More than 3.7 million people have fled the country, but “some 13 million people are estimated to be stranded in affected areas or unable to leave due to heightened security risks, destruction of bridges and roads, as well as lack of resources and information on where to find safety and accommodation,” said Karolina Lindholm Billing, UN Refugee Agency (UNHCR) Representative in Ukraine.
Fearing for their lives
Speaking from Lviv, Ms. Billing added that millions of Ukrainians “live in constant fear of indiscriminate shelling and heavy bombardment”, amid the systematic pounding of cities, towns, hospitals, schools and shelters that has forced them to shelter in bunkers, day and night.
With long-established roots in assisting Ukraine, UNHCR’s current focus inside the country is to provide immediate relief to those fleeing the war, by providing protection, shelter, emergency cash and in-kind assistance.
UNHCR teams and local partners have been deployed at border points, in transit and reception centres, too.
One month in, 3.7 million people have been forced to flee Ukraine, making this the fastest-growing refugee crisis since World War II.
An additional 6.5 million people have been displaced within Ukraine’s borders. pic.twitter.com/yeEgSFVF0R
— UNHCR, the UN Refugee Agency (@Refugees) March 24, 2022
The UN has continued to push to reach populations at greatest risk “in eastern Ukraine, in Kharkiv, Donetsk, Luhansk oblast, as well as in the south, Kherson and Kiev”, the UNHCR official explained.
“They are blocked in these areas that are encircled or where the roads are now inaccessible, due to mines and, for example, burnt-out vehicles. This has been one of the reasons why it’s so difficult to get to Mariupol.”
Echoing that dire assessment, the UN World Food Programme (WFP) explained that the country’s food supply chain was “broken”. Speaking to journalists in Geneva, WFP spokesperson Tomson Phiri said that existing systems that feed tens of millions trapped inside Ukraine were “falling apart, (with) trucks and trains destroyed, airports bombed, bridges fallen, supermarkets emptied, and warehouses drained”.
Encircled, running out of water
WFP also warned that situation is more desperate than ever in the southern city of Mariupol which has been subject to constant Russian shelling.
“The encircled city of Mariupol is running out of its last reserves of food and water,” said Mr. Phiri. “No humanitarian aid has been allowed into the city since it was encircled on 24 February. The only way to reach Mariupol is through humanitarian convoys which until now have not made it through.”
All the while the civilian death toll continues to rise, said the head of the UN Human Rights Monitoring Mission in Ukraine, Matilda Bogner.
“The overwhelming damage and destruction is being done by weapons – explosive weapons – with wide impact areas,” she said, speaking from Uzhhorod in the west.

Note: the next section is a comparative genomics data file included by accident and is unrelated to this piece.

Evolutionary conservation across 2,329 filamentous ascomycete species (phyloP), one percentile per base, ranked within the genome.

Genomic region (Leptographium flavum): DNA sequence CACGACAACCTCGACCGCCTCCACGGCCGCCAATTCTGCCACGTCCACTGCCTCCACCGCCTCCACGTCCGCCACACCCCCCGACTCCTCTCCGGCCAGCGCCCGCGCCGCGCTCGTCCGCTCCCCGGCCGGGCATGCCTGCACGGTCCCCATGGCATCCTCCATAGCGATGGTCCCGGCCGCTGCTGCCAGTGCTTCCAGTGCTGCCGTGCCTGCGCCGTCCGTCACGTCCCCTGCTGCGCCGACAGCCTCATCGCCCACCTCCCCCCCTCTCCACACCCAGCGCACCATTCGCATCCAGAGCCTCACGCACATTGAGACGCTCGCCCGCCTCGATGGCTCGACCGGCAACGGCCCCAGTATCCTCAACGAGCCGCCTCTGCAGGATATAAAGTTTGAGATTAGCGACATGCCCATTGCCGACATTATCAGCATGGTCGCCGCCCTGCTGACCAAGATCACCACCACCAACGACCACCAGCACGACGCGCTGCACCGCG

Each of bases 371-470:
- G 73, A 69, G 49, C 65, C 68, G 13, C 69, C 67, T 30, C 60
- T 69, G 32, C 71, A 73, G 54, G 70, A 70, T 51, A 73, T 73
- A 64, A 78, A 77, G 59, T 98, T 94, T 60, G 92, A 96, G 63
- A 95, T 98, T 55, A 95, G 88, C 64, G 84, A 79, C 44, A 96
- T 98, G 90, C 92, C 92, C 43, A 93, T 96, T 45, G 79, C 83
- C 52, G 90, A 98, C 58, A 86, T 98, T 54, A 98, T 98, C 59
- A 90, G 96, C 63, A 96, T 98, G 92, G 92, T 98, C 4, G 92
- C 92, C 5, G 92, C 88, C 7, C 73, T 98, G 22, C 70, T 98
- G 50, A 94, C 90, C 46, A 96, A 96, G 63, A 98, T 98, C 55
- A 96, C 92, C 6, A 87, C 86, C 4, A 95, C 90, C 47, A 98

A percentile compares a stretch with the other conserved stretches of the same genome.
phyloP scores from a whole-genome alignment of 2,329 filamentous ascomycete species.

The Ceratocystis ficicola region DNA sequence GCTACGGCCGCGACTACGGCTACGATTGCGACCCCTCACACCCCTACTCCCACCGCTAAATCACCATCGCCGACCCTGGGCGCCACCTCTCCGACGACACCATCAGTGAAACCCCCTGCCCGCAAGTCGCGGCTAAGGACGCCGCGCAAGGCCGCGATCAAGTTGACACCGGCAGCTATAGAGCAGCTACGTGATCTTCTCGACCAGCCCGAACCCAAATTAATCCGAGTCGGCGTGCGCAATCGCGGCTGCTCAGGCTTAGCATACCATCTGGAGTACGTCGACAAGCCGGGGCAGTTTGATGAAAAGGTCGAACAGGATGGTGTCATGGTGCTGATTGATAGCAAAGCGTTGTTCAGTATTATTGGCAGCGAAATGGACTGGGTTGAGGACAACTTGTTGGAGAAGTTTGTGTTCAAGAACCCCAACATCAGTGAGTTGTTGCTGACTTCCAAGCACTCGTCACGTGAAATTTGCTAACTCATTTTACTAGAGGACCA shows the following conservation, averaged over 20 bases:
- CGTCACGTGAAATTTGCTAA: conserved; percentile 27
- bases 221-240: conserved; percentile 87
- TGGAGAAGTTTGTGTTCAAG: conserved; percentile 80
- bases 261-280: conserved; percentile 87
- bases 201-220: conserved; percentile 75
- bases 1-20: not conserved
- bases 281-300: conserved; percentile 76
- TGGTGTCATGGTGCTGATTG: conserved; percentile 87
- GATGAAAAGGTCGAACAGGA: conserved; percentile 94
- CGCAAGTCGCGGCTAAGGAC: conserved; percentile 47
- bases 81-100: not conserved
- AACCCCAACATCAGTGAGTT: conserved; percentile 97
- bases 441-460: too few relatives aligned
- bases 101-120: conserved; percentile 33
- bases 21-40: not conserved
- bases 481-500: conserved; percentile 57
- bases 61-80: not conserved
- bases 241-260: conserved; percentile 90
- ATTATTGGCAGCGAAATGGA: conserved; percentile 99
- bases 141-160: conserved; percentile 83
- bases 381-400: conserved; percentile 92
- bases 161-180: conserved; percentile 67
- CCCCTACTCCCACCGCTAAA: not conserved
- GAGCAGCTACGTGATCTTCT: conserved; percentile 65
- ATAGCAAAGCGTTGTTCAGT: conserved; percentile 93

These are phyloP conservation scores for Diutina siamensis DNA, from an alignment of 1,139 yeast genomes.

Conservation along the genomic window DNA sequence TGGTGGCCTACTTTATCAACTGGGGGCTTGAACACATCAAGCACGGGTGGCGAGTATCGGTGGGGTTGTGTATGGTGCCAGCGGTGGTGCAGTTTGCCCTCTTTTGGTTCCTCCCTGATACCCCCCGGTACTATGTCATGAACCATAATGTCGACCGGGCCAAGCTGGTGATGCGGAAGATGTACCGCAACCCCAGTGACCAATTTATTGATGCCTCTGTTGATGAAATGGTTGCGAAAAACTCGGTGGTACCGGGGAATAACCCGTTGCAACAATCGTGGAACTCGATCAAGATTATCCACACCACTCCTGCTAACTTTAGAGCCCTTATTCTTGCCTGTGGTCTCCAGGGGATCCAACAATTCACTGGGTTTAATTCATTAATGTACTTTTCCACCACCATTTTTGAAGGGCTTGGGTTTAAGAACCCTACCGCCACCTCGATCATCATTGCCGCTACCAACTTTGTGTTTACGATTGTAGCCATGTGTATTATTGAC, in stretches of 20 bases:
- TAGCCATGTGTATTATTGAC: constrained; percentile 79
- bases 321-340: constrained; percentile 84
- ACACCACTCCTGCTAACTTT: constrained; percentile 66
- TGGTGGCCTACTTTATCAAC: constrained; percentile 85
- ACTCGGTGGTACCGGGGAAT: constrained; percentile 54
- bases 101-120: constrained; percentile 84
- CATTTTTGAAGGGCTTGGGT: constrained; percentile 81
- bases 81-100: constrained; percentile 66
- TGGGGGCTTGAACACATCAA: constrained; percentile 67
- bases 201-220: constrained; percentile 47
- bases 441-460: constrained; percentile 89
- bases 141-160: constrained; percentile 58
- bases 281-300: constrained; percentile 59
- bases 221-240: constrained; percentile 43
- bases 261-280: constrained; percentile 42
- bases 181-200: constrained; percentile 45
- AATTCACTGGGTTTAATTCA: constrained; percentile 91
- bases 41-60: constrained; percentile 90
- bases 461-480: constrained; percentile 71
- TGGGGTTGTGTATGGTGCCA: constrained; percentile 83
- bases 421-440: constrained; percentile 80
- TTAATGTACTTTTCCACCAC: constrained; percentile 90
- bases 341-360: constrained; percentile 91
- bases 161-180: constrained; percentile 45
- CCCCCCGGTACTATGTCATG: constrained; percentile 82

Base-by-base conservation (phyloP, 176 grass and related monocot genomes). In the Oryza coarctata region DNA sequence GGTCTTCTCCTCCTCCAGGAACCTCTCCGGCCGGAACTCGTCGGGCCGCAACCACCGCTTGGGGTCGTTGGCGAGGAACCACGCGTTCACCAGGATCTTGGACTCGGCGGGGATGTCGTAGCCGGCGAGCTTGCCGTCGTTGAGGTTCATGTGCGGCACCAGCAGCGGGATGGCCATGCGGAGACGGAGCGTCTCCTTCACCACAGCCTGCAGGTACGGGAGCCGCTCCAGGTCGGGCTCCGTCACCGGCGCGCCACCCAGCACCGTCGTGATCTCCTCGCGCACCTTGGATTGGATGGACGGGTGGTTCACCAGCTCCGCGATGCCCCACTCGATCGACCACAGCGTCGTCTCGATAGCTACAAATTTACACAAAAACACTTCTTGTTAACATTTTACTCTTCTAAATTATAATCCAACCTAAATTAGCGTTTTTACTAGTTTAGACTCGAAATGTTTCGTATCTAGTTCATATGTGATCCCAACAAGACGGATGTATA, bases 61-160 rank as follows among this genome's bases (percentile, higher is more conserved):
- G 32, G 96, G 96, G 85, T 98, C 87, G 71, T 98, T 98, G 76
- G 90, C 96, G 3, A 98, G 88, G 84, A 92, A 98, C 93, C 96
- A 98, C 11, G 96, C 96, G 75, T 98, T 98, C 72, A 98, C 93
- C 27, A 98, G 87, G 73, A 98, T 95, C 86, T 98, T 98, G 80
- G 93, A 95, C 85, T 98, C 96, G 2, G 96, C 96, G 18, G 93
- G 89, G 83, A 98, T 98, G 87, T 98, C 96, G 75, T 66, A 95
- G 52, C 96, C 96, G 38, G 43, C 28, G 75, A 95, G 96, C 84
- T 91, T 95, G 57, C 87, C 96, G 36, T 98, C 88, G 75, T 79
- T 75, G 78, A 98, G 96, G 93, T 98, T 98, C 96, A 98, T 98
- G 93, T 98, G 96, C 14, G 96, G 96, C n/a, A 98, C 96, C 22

“The attacks are happening on a daily basis and this is what the civilian population is suffering from, because they are being used in populated areas.”
Cluster munitions’ use confirmed
Ms. Bogner said that the death toll and human suffering in cities, towns and villages across Ukraine was increasing “day after day” and that the indiscriminate nature of the attacks – in which the use of cluster munitions by Russian forces has been confirmed, and potentially by Ukrainian forces also – were potential violations of international humanitarian law.
Since Russian armed forces launched their attacks on 24 February, at least 1,035 civilians have been killed and at least 1,650 injured, The UN rights office official said, adding the caveat that the figure “is likely much higher in locations that have seen intense fighting, in particular Mariupol and Volnovakha…If we look at Mariupol, clearly the number of deaths of civilian casualties there is significantly higher.
“We are trying to look into the scale, we have”, adding that they are get more information “on mass graves that are there.”
Since February the UN and partners have delivered over 2,700 tonnes of food and medical supplies and over 1,100 tonnes of water, sanitation and hygiene items.
People on the move have also received essential advice via hotlines, and another 5,500 tonnes of supplies are already being distributed or are on the way.
Pushing further east to conflict-affected regions, or oblasts, is a particular priority, said Rob Holden, World Health Organization (WHO) Incident Manager for Ukraine, speaking from Dnipro.
“WHO, along with certain colleagues from OCHA, arrived in Dnipro about 48 hours ago to further strengthen and build an operational capability in sort of the central east of the country. The purposes of us doing that is very much to get closer to the people who are in greatest need of lifesaving humanitarian assistance.”
The UN has launched two coordinated UN emergency appeals calling for $1.7 billion to help people across Ukraine and beyond. Within Ukraine, $1.1 billion is needed to meet escalating humanitarian needs of more than six million people affected and displaced by military operations over the next three months. The appeal is currently around 40 per cent funded.
Outside the country, more than $550 million is required to help Ukrainians who have fled across borders, principally to Poland, Hungary, Romania and Moldova.